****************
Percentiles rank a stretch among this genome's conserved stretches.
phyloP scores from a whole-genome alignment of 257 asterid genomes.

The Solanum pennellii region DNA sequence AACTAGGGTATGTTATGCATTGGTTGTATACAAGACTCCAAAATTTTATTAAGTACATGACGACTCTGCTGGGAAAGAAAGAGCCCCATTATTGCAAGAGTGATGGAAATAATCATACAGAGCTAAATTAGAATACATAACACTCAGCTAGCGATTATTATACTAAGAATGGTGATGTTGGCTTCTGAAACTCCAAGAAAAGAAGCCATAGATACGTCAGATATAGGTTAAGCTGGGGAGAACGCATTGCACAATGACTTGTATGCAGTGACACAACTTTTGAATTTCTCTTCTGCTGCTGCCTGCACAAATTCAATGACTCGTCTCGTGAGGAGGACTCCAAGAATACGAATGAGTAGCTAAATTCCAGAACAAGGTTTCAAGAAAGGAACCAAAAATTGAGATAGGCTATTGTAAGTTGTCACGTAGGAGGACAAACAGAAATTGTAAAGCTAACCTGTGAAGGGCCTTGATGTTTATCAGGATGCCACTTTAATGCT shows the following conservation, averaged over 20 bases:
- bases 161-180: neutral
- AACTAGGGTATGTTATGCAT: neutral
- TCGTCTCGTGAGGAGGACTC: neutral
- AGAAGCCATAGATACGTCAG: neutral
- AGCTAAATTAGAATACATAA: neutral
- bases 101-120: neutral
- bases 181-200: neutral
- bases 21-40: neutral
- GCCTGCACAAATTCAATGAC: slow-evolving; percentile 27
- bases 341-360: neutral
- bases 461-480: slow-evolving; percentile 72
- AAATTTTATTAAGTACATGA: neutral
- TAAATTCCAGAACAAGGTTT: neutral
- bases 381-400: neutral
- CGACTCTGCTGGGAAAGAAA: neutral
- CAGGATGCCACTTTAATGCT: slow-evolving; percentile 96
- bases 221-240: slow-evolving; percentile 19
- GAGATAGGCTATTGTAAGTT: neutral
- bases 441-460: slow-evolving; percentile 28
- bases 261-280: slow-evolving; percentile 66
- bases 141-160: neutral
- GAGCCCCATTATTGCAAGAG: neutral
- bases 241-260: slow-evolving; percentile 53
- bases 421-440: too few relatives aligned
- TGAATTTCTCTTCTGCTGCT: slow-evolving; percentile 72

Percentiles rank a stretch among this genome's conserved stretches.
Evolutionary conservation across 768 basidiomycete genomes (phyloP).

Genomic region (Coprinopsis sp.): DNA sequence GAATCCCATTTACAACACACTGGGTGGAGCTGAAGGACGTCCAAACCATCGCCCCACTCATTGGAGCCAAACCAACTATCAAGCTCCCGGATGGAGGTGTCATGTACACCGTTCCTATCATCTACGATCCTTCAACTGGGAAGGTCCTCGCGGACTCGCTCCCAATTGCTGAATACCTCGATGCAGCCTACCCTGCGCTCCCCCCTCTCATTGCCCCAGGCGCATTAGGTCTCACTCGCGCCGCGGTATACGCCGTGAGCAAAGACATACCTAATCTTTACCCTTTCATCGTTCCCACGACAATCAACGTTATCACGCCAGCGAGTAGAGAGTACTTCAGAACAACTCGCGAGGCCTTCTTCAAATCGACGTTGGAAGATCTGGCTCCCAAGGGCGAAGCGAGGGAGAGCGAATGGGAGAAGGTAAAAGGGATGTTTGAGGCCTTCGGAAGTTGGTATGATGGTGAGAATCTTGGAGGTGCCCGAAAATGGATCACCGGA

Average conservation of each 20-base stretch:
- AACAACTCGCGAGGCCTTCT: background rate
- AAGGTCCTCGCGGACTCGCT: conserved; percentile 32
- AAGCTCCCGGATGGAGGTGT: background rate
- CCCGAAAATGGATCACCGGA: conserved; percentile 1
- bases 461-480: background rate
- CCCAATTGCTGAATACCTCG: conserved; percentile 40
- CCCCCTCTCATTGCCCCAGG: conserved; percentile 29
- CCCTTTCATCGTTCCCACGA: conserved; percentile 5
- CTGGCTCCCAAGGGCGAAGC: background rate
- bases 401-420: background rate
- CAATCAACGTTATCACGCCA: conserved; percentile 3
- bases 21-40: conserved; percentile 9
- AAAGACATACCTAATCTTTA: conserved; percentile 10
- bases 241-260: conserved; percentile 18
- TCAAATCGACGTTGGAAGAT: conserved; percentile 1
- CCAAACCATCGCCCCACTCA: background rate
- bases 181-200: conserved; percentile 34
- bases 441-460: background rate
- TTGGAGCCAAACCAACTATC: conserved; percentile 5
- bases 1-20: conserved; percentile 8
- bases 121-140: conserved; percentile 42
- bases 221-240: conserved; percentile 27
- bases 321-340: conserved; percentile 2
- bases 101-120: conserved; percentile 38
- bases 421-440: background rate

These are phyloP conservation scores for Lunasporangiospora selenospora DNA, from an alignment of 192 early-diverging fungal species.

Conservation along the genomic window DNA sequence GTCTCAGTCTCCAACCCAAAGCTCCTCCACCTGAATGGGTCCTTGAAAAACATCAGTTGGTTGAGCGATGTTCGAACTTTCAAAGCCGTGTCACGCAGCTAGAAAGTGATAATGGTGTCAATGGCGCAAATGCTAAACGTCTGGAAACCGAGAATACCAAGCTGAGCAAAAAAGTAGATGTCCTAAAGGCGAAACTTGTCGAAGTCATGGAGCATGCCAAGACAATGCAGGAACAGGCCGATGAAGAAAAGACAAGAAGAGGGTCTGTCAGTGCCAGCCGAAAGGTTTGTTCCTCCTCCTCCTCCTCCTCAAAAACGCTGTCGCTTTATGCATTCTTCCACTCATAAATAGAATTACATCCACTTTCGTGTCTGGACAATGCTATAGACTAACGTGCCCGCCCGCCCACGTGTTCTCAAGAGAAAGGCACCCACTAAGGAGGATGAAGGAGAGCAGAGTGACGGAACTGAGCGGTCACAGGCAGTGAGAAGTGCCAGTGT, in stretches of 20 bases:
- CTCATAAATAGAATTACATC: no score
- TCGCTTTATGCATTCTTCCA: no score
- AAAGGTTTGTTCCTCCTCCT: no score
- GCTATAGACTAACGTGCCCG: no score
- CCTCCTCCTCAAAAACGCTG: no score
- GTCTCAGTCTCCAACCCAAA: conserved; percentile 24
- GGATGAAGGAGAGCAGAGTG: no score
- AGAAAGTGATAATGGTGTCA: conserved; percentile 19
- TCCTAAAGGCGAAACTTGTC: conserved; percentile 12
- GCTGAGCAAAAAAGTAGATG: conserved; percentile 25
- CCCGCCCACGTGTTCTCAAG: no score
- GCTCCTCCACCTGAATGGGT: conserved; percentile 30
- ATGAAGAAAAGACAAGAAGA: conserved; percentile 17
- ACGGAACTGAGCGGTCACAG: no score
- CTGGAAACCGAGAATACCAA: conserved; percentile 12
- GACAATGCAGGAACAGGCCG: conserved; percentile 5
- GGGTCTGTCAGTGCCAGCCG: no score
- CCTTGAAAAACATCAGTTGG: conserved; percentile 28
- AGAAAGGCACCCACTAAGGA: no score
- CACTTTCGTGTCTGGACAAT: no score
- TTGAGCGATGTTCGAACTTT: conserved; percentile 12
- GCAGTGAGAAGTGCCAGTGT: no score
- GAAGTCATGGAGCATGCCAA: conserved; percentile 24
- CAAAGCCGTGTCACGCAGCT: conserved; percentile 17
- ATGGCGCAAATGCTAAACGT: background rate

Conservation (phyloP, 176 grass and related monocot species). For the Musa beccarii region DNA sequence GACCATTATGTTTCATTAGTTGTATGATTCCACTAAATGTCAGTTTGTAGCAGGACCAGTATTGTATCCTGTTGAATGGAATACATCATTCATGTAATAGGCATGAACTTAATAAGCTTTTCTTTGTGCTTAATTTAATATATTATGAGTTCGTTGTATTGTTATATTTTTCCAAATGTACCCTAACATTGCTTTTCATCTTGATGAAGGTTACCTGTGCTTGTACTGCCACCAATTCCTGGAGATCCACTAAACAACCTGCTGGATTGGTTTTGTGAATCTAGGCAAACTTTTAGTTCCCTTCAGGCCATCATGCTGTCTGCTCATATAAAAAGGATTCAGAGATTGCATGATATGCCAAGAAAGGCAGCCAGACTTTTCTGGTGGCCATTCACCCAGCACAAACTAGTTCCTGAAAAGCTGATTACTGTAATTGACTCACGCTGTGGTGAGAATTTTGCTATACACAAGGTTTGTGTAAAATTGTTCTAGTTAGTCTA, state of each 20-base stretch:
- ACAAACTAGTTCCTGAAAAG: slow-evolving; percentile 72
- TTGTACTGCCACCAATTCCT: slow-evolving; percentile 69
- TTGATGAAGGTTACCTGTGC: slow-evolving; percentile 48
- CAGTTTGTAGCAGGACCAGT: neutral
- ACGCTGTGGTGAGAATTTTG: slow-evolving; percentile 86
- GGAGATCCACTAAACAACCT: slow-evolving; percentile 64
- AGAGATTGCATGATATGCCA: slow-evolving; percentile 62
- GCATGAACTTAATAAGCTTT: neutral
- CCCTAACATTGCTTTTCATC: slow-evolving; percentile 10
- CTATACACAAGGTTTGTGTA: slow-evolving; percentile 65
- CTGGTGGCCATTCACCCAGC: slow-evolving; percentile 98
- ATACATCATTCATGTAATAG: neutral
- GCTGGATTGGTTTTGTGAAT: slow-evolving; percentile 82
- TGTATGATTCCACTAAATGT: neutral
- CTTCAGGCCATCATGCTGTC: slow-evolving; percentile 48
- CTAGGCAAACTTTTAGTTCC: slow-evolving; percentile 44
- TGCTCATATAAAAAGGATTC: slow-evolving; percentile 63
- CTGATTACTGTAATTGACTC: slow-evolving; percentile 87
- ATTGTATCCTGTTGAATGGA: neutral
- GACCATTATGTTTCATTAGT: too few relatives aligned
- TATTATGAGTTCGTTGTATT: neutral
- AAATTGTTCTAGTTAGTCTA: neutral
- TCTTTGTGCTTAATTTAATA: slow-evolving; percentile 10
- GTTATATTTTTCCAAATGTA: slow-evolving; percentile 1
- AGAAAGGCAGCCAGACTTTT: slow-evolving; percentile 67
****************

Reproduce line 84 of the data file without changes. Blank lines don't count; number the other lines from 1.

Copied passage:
- ATGGCGCAAATGCTAAACGT: background rate